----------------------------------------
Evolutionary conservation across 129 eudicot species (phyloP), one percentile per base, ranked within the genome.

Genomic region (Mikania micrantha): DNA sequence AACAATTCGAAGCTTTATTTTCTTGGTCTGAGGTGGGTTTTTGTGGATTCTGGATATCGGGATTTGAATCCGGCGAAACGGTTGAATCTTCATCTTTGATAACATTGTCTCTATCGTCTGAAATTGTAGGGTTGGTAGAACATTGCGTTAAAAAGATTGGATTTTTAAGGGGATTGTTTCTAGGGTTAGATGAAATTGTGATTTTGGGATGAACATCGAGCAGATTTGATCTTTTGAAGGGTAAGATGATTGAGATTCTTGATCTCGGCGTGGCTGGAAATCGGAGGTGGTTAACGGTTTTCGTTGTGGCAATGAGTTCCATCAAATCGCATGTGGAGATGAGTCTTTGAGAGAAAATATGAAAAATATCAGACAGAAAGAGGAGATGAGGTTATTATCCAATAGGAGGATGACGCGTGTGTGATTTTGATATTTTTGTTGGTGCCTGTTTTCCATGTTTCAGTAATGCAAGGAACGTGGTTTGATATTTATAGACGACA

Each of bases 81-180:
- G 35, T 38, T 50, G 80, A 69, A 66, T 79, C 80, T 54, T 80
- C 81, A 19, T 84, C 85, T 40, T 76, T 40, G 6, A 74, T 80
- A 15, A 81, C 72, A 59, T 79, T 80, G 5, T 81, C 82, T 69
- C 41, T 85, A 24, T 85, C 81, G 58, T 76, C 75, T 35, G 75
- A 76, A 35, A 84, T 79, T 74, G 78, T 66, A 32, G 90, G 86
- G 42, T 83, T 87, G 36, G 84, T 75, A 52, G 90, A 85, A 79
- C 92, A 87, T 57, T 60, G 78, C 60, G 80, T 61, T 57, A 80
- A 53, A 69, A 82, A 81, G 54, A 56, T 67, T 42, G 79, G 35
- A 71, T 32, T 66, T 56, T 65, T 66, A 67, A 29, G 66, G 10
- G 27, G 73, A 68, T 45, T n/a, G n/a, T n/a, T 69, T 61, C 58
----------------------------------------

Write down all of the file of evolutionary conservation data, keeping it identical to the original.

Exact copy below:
Evolutionary conservation across 129 eudicot species (phyloP), one percentile per base, ranked within the genome.

Genomic region (Mikania micrantha): DNA sequence AACAATTCGAAGCTTTATTTTCTTGGTCTGAGGTGGGTTTTTGTGGATTCTGGATATCGGGATTTGAATCCGGCGAAACGGTTGAATCTTCATCTTTGATAACATTGTCTCTATCGTCTGAAATTGTAGGGTTGGTAGAACATTGCGTTAAAAAGATTGGATTTTTAAGGGGATTGTTTCTAGGGTTAGATGAAATTGTGATTTTGGGATGAACATCGAGCAGATTTGATCTTTTGAAGGGTAAGATGATTGAGATTCTTGATCTCGGCGTGGCTGGAAATCGGAGGTGGTTAACGGTTTTCGTTGTGGCAATGAGTTCCATCAAATCGCATGTGGAGATGAGTCTTTGAGAGAAAATATGAAAAATATCAGACAGAAAGAGGAGATGAGGTTATTATCCAATAGGAGGATGACGCGTGTGTGATTTTGATATTTTTGTTGGTGCCTGTTTTCCATGTTTCAGTAATGCAAGGAACGTGGTTTGATATTTATAGACGACA

Each of bases 81-180:
- G 35, T 38, T 50, G 80, A 69, A 66, T 79, C 80, T 54, T 80
- C 81, A 19, T 84, C 85, T 40, T 76, T 40, G 6, A 74, T 80
- A 15, A 81, C 72, A 59, T 79, T 80, G 5, T 81, C 82, T 69
- C 41, T 85, A 24, T 85, C 81, G 58, T 76, C 75, T 35, G 75
- A 76, A 35, A 84, T 79, T 74, G 78, T 66, A 32, G 90, G 86
- G 42, T 83, T 87, G 36, G 84, T 75, A 52, G 90, A 85, A 79
- C 92, A 87, T 57, T 60, G 78, C 60, G 80, T 61, T 57, A 80
- A 53, A 69, A 82, A 81, G 54, A 56, T 67, T 42, G 79, G 35
- A 71, T 32, T 66, T 56, T 65, T 66, A 67, A 29, G 66, G 10
- G 27, G 73, A 68, T 45, T n/a, G n/a, T n/a, T 69, T 61, C 58